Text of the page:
Today we have another excellent guest blog post from Chris Fleet, Senior Map Curator at the National Library of Scotland.
When the AddressingHistory team popped in to take some pictures of the PODs and Maps this week Chris showed us the exhibit of Causewayside in Old Maps and Photographs that he has created for the new Maps Reading room and he agreed to tell us more about what he’s been finding out about the area of Edinburgh that the AddressingHistory project calls home. We hope Chris’ post will inspire you to send us your own stories about people, professions and locations you hope to use AddressingHistory to help you explore and research.
Around Causewayside in Old Maps and Photographs
Post Office Directories and maps are often just the starting point for exploring the history of particular streets and buildings. With the recent move of the NLS Maps Reading Room, we not only face our AddressingHistory partners EDINA across the same street, but we have also put together a small exhibition – Around Causewayside on old maps and photographs.
Causewayside – recorded as a causey or paved routeway from the 1580s – was historically the main highway from the Burgh Muir south to Liberton. However, it was not developed for feuing (the legal process under Scottish law of selling land) and housebuilding until after the acquisition of the Newington Estate by Dr Benjamin Bell of Hunthill in 1804. Most of the streets were laid out by the time of Kirkwood’s map of 1817, and Leslie’s map of 1826 shows extensive residential development and the names of individual proprietors.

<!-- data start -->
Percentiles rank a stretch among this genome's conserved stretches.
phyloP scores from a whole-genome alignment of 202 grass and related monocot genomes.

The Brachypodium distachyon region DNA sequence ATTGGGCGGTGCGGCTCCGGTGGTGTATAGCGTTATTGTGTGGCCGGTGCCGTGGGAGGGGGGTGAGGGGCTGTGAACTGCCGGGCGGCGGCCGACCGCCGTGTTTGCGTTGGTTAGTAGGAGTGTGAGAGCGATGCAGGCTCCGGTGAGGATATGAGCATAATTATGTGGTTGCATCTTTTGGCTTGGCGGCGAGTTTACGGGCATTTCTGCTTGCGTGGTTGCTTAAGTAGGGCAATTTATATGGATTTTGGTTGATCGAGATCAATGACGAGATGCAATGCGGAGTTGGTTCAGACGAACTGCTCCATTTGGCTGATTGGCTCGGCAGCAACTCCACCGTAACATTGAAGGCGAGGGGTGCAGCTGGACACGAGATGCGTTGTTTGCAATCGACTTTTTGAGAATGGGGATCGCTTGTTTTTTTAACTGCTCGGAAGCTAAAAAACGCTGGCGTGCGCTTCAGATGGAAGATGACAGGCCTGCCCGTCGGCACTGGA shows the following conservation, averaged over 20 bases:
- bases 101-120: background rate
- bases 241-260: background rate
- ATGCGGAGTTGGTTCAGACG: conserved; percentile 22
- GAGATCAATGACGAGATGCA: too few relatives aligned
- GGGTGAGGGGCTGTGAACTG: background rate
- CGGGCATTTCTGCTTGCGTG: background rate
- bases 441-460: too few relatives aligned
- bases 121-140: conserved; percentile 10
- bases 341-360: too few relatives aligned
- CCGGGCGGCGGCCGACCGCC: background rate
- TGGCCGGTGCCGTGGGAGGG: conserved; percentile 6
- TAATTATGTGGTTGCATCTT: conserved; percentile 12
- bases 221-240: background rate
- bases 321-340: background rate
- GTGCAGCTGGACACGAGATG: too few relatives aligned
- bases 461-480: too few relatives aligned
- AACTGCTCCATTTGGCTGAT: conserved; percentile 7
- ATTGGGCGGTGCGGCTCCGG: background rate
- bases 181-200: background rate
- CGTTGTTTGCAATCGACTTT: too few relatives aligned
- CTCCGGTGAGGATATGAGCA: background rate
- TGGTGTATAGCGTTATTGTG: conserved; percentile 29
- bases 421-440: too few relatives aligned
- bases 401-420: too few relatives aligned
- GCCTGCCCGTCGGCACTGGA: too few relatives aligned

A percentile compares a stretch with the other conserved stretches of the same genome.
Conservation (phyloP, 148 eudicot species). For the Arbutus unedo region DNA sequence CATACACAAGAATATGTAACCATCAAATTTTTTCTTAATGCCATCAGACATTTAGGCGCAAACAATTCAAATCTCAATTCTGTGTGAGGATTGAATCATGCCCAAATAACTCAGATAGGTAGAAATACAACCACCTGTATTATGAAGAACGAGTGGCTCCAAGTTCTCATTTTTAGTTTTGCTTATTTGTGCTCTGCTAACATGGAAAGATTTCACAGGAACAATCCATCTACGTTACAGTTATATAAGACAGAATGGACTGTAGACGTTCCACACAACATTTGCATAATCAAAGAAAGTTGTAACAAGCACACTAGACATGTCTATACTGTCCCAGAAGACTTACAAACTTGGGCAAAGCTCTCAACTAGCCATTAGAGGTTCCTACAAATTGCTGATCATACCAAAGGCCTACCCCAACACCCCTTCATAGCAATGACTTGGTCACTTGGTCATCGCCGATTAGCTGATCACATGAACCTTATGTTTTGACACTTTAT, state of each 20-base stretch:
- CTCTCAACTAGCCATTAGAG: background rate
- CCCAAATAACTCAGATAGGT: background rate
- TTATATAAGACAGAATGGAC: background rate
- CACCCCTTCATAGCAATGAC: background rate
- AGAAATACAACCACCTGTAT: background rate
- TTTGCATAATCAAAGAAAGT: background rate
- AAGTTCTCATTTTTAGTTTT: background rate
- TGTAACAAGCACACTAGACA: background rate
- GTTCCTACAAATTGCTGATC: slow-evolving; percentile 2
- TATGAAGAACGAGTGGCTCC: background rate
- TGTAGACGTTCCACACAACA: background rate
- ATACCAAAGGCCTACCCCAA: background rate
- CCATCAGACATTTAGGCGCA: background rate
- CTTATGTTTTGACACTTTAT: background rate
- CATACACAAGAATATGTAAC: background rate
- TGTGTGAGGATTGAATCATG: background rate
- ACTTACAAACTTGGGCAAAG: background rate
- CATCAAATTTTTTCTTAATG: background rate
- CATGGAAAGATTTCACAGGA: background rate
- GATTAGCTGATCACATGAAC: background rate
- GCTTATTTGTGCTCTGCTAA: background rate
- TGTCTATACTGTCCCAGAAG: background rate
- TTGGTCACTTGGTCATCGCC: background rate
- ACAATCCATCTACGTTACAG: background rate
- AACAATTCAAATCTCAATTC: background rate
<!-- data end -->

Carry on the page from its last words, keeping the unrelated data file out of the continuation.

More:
During the 19th century, there was a partial transition from residential to manufacturing development along Causewayside, with new printing and publishing works, as well as the famous Middlemass Biscuit factory.
Robert Middlemass was born in Peebles in 1819, and we know from the Post Office directories that he started biscuit production through premises in West Preston Street in 1835. From 1869 he acquired a second site on Causewayside, which expanded in phases, to front onto Salisbury Place and Upper Gray Street by 1897. This expansion of the factory can be seen on the Ordnance Survey maps of 1877, and 1893. These photographs of the exterior and interior of the Middlemass Biscuit Manufactory were taken in around 1910:
The Middlemass Factory is of particular interest to NLS, as it originally housed the NLS Map Room from 1974, and the Factory was subsequently demolished in 1984 to allow the current Causewayside Building to be built.
A recent addition to the NLS Digital Archive is the fascinating set of 138 photographs of the South Side of Edinburgh, including Causewayside, taken by Alfred Henry Rushbrook for the City of Edinburgh Improvement Trust, 1929.
Our small display of photographs and maps of Causewayside can be seen until the end of October inside the new National Library of Scotland Maps Reading Room, 159 Causewayside. Opening hours: Mon, Tue, Thu, Fri: 9.30 am – 5.00 pm; Weds 10.00 am – 5.00 pm; Sat: 9.30 – 1.00 pm.